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Retreat Planning for Nonprofit Volunteers

Reprinted with permission from The Volunteer Management Report newsletter (stevensoninc.com)


Asking your key volunteers to take time from their schedules for a retreat means the event should be productive, enjoyable and free of distractions. Those involved should leave the retreat with the sense that goals have been set and stronger relationships have been developed.

First, determine the primary purpose of the retreat, whether it is to brainstorm about creative ideas and solutions for your organization, or to build friendships and enhance camaraderie. Following are additional options to help you plan a fruitful gathering:

  • Decide how long the retreat will be. Some volunteers may enjoy spending a weekend at a nearby lodge, park or resort. If distance isn’t a factor, they won’t need to spend the night, but arrange for them to be able to reserve a room if desired. Choose an area with other attractions they may wish to see on their own time. Make effective use of hotel meeting rooms for your planning sessions. Plan meals so everyone dines together.

  • Set the stage for creativity and productivity. Plan a comfortable atmosphere and encourage casual attire, keeping in mind that even morning or afternoon retreats are longer than a typical meeting. Choose a place that’s private and well equipped with all necessary supplies, and have a variety of food and beverages close at hand.

  • Reserve the nicest area of your own facility. Your institution may have the meeting rooms, food service, office equipment and supplies you need, making it impractical for your retreat to be held away. However, try an “upgrade” from your usual meeting place, such as an auditorium or boardroom. Request better china for coffee and lunch, and a full hot meal rather than the usual coffee and rolls. The more formal setting will help those attending get in a businesslike state of mind, as well as show them that you consider them to be important.

  • Try an outdoor picnic, sports or cultural event. If you usually meet in a formal, no-nonsense setting, have a catered picnic in a botanical garden pavilion, or reserve the conference room of your local zoo, country club or museum. After the meeting, the reward can be a festive boxed lunch and enjoying the nearby attractions. Remember that those who may not find common ground in your organization may connect in a friendly way on the tennis or golf court, or while viewing artwork or animals.

  • Keep the agenda on track, but build in flexibility. Wherever your group meets, cover all necessary topics and goals thoroughly, but leave room for other matters. Having your volunteers in the same place at the same time is certain to result in discussion of important ideas that have not yet been openly aired.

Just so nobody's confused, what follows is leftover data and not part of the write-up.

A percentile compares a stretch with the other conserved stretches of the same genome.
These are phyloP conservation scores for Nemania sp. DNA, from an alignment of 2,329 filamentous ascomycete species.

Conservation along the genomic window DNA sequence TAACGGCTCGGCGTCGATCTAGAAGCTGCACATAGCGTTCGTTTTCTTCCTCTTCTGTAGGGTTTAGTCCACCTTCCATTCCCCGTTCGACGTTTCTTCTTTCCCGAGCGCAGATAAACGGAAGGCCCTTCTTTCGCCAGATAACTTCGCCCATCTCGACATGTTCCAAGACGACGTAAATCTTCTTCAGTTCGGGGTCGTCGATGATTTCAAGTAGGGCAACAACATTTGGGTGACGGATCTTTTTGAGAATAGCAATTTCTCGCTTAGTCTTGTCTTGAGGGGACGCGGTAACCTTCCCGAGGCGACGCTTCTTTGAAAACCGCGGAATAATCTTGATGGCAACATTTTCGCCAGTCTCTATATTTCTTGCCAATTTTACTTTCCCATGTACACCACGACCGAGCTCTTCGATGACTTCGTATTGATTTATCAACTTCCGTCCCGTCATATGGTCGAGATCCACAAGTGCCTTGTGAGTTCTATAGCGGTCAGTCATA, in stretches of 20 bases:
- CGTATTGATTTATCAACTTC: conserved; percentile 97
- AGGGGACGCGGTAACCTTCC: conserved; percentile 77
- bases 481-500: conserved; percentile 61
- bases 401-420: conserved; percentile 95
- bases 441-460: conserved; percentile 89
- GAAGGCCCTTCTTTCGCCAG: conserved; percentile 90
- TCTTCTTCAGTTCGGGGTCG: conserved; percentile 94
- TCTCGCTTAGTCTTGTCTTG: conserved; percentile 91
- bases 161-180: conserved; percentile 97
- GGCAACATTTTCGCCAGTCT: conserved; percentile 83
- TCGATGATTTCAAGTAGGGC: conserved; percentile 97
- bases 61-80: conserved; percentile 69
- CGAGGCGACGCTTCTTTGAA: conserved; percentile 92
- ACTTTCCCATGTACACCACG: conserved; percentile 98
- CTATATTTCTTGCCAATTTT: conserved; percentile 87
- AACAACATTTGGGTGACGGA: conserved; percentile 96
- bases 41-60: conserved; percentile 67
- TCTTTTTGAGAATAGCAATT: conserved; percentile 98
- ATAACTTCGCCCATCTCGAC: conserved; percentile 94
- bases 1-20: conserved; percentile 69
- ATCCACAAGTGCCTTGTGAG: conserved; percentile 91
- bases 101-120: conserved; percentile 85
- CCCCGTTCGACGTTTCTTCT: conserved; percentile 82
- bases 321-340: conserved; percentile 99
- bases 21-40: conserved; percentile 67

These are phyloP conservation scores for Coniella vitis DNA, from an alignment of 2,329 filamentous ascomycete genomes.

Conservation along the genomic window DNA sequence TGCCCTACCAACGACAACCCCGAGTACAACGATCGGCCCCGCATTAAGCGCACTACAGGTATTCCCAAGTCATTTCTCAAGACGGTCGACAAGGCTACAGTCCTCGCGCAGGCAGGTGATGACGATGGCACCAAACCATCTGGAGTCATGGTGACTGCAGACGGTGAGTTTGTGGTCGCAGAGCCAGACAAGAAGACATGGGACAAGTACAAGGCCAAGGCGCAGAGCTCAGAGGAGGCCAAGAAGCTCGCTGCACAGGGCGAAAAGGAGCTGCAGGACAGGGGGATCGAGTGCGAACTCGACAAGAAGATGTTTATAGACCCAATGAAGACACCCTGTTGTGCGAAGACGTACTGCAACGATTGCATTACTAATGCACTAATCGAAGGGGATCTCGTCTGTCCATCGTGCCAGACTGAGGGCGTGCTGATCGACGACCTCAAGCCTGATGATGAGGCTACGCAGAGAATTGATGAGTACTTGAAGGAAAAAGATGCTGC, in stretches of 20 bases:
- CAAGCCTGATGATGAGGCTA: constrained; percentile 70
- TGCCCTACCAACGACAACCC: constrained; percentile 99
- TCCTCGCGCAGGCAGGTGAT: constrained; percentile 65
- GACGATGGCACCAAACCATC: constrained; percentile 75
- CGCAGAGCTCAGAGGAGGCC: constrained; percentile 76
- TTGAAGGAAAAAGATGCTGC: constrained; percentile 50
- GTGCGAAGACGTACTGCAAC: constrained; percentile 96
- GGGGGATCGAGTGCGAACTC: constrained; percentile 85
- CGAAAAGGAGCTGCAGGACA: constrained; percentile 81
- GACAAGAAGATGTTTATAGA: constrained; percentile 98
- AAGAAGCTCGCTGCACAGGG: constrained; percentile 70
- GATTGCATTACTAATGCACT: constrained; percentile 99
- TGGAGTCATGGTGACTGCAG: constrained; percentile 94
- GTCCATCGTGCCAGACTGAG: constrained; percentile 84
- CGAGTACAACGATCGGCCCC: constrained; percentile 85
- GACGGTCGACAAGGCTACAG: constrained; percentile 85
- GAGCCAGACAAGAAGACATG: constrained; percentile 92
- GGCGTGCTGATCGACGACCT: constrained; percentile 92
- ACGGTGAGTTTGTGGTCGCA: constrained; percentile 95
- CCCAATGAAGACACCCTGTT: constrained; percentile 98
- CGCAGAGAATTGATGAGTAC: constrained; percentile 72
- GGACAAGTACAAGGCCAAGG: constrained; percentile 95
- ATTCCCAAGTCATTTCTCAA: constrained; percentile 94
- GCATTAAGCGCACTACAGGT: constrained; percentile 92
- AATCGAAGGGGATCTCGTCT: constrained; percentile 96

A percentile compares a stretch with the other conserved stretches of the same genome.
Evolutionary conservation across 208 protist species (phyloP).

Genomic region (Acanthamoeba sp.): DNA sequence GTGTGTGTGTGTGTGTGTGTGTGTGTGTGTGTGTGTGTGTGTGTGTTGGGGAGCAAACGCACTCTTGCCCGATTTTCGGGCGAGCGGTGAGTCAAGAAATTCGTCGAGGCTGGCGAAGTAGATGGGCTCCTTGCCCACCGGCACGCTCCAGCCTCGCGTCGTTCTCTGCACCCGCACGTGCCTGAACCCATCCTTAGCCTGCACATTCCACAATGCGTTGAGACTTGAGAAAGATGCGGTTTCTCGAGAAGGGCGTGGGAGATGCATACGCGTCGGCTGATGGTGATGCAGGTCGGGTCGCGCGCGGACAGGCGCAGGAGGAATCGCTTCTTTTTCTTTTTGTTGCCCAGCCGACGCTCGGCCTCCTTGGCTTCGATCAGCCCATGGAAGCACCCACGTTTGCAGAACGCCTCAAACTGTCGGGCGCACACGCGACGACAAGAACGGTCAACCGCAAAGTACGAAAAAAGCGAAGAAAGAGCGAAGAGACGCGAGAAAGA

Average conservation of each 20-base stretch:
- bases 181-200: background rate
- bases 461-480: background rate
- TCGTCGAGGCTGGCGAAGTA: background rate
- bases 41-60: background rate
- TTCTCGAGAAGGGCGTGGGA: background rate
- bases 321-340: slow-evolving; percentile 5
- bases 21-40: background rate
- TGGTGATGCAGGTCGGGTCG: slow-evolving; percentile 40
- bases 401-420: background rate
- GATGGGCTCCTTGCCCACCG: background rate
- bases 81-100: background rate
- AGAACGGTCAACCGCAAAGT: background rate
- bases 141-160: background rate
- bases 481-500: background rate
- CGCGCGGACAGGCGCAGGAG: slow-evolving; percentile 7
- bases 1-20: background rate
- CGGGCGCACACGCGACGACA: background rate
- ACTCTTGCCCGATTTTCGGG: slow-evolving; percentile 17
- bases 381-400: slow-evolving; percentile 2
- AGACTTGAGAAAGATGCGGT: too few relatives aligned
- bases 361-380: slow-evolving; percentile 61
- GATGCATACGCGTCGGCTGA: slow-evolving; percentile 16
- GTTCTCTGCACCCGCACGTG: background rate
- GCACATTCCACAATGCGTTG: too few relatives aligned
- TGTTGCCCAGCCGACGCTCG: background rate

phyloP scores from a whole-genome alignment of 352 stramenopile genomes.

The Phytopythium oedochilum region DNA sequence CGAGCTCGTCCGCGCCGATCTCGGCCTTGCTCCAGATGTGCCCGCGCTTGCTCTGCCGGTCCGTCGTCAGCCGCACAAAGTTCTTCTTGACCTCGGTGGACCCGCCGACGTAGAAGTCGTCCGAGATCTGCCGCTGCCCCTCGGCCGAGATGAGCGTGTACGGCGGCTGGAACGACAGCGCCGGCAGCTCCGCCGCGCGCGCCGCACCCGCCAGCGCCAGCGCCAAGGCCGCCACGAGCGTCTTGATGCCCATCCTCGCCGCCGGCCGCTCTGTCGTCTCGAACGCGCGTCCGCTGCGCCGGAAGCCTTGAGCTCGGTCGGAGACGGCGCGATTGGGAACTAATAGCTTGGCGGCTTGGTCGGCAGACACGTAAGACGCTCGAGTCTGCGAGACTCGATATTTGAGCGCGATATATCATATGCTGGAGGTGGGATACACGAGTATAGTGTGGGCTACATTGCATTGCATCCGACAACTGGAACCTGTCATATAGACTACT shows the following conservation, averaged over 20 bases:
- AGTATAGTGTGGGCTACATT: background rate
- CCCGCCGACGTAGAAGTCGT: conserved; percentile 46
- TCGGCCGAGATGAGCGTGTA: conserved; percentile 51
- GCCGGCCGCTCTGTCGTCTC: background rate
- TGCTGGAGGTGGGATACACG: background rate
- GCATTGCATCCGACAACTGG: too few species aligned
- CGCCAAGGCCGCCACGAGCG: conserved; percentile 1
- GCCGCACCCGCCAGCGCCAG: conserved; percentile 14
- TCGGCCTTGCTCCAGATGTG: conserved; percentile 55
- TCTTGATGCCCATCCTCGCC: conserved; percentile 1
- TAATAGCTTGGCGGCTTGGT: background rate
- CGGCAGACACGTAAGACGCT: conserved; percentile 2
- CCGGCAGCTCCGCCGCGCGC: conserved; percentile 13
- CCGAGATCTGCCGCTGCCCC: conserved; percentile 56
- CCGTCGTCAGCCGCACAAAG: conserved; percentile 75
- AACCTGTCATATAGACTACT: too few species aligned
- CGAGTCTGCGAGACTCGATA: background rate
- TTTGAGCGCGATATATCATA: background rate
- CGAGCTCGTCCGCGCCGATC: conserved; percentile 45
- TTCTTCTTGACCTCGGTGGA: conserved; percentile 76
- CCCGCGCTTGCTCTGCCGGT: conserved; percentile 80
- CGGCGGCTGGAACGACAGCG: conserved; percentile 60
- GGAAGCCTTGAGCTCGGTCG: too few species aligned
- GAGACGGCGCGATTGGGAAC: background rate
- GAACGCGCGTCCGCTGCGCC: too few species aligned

• Ask volunteers what type of retreat they want to attend. Be open-minded to excursions like out-of-town shopping trips on a chartered bus, or a family trip to a sports event. Even if little business is accomplished, your volunteers will certainly be discussing goals and dreams for your institution’s benefit. Providing a social setting away from the usual environment gives those who have never had a chance to become acquainted during routine volunteer tasks the perfect excuse to learn more about each other.



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About the Author: This article is being reprinted from the from The Volunteer Management Report newsletter with the permission of Stevenson, Inc., PO Box 4528, Sioux City, IA 51104. Phone (712) 239-3010. Fax (712) 239-2166. Website: stevensoninc.com

Established in 1993, Stevenson, Inc. publishes six monthly nationally-acclaimed newsletters with thousands of subscribers throughout the U.S., Canada and other foreign countries. They include:

  • Successful Fund Raising
  • Special Events Galore
  • The Membership Management Report
  • The Volunteer Management Report
  • The Major Gifts Report
  • Nonprofit Communications Report

The newsletters are sold on an annual subscription basis, focus on specific aspects of nonprofit and association management and carry no advertising. Additionally, the company has published several "hands-on" manuals and special reports. To see a sample or subscribe to any of these newsletters, visit Stevenson, Inc. at stevensoninc.com.



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